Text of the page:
Furthermore, secularism and the impact of Western education on the religiosity of the sub-Saharan Africans cannot be left out of any serious discussion on Christian-Muslim exchanges on the African continent. With the overwhelming embrace of the Western system of education and its attendant secular philosophy and liberalizing policies by both Christians and Muslims in West Africa, scholars such as Lewis earlier predicted that many West Africans would eventually become secular in their view of life and would relegate religiosity to the background. (25) There is some truth to this assertion, for in most of West Africa and in sub-Saharan Africa one can find some signs of this secular attitude--notably among them the adoption of constitutional governance and a certain Western attitude toward the acquisition of wealth and consumerism. Nevertheless, the religiosity of West Africans seems not to have been impacted by secularism. Religion and religious affairs are still highly upheld by the majority of the people, irrespective of education and exposure to Western life. Obviously, Africans have taken what they want of secularism, while holding on to their fundamental religious tendencies and belief systems.

Furthermore, J. S. Trimingham argued that the obvious consequence of this new secular attitude would be the gradual adoption of religion as what he described as "personal religious allegiance" and the eventual elimination of religion entirely. (26) Trimingham held that many Muslims and Christians would come to adopt Islam or Christianity only as a personal religion with bearing on only the private life, not on daily public life. While this position might be cogent, there is much evidence to demonstrate that it was very much overstated, for many in West Africa--such as John Mbiti, Peter Sarpong, and Justin Ukpong (27)--have pointed out, still regard religion as the heart and soul of their culture, and, most importantly, in their sense of spirituality, which has significant influence on every activity of daily life.

In another vein, Kwame Bediako, writing on secularism and its impact on the religiosity of the African people, argued that secularism does not necessarily mean irreligiosity in Africa: "African Christians have, on the whole, avoided any significant secularization of their outlook. New knowledge in science and technology has been embraced, but it has not displaced the basic view that the whole universe in which human existence takes place is fundamentally spiritual." (28) For Bediako, there was no clear dichotomy between the secular and the spiritual in the African worldview. The sacred and the secular are two sides of the same coin, inseparable. Consequently, such historians as Louis Brenner think that scholars such as Lewis and Trimingham have been "false prophets" for predicting that secularism would finally undermine religiosity in sub-Saharan Africa. In his edited book, Muslim Identity and Social Change in Suh-Saharan Africa, Brenner predicted doom for secularism and posited that the failure of secularism in Africa has, rather, strengthened Islamism, stating that "African Muslims have increasingly been turning to Islam for the resolution of their own social and political problems." (29) Admitting the failure of secularism to address the huge challenges facing Africa--including poverty and malnutrition, diseases (HIV, cholera, malaria, etc.), political instability, and dysfunctional social institutions--Brenner created the impression that African Muslims are craving a regime of Islamic dispensation, a sort of theocracy.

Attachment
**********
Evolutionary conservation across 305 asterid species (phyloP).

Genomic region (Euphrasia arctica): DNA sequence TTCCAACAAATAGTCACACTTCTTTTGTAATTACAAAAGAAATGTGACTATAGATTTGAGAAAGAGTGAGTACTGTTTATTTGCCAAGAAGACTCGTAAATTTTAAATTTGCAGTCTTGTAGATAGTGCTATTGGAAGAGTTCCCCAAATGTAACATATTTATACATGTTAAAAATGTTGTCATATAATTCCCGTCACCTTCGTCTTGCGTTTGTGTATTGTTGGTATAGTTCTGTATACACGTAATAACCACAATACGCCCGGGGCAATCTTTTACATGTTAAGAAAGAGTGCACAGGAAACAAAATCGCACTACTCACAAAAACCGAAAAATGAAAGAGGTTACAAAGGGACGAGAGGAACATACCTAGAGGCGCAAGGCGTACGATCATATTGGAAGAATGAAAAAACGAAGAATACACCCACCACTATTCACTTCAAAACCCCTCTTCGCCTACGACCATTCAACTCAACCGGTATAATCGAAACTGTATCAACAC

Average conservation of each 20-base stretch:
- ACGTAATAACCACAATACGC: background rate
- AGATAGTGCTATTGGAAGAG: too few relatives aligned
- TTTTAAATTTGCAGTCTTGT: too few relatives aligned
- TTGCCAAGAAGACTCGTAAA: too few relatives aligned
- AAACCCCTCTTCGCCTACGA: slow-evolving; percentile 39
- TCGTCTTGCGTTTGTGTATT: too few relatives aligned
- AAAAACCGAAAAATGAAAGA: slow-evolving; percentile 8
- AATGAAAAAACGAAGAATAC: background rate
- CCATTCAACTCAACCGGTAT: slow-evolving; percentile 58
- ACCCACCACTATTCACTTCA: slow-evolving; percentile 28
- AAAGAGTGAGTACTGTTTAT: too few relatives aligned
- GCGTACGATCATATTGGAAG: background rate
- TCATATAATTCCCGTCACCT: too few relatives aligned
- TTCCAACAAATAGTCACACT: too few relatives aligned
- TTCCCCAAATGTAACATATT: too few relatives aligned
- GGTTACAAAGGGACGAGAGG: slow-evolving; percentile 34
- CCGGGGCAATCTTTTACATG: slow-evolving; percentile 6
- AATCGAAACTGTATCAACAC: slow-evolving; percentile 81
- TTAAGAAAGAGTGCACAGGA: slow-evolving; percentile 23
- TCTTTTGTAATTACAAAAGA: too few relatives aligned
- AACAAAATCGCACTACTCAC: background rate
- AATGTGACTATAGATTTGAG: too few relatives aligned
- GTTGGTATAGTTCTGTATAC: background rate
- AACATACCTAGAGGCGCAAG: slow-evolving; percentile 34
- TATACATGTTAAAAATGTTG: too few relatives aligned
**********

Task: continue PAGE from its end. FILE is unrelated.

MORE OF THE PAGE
However, instances where Muslims are actually turning to Islam as an alternative political tool to constitutional governance and freedom of religion seem to be few and isolated in West Africa. Brenner has actually picked up on these isolated instances and generalized them. Such Muslim-majority countries as Senegal, Burkina Faso, and even Cote d'Ivoire still have time-tested constitutions in place with deeply entrenched religious freedom. Even where attempts have been made to adopt or impose Islamic dispensation, such as in Somalia, Sudan, Mali, and Northern Nigeria, the result has been horrendous and catastrophic. Particular mention could be made in this instance of the terrorist group, Boko Haram, of Nigeria. The general indication is that Christians and Muslims of West Africa wish for and actually want a dispensation that will put religious institutions out of politics and allow both religious traditions (Christianity and Islam) adequate room to thrive.

C. Crisis-Driven Approach

Another approach to Christian-Muslim dialogue in West Africa is a crisis-driven model that focuses on areas and moments of religious tensions and conflicts and tries to restore peace. Such an attempt explores possible factors of intra- and interreligious controversies and proposes models of calming and/or dealing with the tensions and conflicts. In such situations of tensions and strife, various ecumenical bodies such as the Christian councils and Catholic bishops' conferences have been instrumental in spearheading conflict-resolution initiatives throughout the sub-region. The Christian Council of Ghana, for instance, established peace committees at regional and constituency levels in the northern part of Ghana. The peace committees were nonpartisan, nontribal, nonreligious, and nonsectional, presenting a good image to execute their duty with a high level of impartiality. (30)